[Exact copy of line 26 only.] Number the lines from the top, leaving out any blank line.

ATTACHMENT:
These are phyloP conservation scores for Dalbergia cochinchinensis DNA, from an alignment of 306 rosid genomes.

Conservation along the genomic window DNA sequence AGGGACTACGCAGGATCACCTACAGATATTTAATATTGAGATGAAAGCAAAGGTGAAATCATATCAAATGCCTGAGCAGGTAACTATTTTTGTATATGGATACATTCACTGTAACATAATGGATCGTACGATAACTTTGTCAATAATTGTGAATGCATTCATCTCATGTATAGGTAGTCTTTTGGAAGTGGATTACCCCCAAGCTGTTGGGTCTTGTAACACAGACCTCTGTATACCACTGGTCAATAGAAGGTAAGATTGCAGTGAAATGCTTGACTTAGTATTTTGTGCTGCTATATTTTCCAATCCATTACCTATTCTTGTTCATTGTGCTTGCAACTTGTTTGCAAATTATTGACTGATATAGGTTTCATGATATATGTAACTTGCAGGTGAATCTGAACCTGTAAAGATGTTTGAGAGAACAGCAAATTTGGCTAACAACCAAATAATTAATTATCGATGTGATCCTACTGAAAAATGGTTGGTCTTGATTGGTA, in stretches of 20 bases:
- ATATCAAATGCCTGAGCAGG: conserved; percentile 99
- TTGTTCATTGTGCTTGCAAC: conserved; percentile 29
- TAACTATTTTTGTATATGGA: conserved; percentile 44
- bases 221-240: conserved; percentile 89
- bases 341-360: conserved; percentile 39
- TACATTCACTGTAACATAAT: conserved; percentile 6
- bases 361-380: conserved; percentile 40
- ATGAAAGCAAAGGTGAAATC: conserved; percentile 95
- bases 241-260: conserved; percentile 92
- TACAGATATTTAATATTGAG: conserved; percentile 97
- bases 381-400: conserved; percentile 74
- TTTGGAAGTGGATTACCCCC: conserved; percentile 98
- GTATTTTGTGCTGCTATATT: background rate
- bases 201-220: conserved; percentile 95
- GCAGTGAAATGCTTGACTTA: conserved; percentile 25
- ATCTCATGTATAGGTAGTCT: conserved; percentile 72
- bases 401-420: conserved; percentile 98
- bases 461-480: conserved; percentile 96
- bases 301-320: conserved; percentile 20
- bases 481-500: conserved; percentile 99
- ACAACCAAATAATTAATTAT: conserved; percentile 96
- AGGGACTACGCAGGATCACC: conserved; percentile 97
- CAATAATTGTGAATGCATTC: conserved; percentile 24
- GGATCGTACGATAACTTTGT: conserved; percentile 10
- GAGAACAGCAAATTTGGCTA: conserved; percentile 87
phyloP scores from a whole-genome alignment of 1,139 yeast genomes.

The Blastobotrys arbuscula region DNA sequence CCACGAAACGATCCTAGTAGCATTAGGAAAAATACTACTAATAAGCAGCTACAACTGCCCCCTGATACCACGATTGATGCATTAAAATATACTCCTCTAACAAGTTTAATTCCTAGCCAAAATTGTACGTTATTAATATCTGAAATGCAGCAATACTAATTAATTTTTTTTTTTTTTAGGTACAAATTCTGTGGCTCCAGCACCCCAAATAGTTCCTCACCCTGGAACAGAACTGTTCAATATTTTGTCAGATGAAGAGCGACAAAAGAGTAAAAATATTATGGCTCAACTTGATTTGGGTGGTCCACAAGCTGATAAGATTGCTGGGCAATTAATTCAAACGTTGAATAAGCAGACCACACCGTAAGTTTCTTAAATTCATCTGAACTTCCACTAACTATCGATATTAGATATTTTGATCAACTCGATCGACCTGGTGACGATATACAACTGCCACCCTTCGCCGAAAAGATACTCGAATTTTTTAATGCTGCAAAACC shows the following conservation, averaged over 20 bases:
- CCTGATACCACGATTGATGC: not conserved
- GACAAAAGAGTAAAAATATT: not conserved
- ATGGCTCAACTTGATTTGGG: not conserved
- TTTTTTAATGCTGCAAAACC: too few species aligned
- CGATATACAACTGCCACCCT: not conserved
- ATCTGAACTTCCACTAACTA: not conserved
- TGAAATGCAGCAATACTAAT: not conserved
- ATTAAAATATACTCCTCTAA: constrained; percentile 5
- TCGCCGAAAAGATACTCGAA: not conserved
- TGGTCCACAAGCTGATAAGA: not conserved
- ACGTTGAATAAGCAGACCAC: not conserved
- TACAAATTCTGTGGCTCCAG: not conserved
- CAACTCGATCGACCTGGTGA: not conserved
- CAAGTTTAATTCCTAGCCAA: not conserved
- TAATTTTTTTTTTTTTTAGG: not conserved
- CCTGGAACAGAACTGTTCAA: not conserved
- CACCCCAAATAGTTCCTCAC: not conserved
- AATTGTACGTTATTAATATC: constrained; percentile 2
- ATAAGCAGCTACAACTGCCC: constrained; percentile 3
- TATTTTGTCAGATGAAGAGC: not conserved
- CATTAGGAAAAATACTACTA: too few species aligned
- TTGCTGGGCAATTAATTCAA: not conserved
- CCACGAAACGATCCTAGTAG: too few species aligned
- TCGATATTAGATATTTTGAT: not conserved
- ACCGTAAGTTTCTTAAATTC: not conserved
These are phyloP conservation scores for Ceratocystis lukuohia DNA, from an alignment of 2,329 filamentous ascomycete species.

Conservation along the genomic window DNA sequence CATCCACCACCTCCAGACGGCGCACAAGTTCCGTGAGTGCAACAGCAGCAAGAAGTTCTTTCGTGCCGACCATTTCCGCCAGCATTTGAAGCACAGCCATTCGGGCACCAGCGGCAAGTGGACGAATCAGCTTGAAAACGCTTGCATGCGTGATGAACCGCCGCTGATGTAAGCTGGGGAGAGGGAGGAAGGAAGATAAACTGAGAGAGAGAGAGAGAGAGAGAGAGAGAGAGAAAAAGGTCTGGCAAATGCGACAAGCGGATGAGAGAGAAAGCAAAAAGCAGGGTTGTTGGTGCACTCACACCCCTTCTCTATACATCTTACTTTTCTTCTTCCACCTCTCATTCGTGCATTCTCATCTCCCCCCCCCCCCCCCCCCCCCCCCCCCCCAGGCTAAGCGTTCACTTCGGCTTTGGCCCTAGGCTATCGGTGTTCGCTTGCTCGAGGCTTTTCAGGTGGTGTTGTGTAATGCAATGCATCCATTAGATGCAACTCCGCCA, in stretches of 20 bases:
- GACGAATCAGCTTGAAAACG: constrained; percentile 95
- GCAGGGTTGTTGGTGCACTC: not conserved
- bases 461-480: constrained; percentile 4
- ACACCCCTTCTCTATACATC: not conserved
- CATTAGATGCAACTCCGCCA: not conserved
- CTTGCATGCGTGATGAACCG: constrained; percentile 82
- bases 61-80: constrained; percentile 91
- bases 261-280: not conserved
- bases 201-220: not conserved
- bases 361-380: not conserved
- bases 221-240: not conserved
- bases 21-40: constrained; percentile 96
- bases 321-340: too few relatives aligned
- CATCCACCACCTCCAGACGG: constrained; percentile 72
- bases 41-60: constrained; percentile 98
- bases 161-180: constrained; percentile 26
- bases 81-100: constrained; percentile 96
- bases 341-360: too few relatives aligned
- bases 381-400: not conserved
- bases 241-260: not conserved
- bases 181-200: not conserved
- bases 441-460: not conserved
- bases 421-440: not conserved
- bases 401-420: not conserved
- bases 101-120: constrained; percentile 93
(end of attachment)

- GGATCGTACGATAACTTTGT: conserved; percentile 10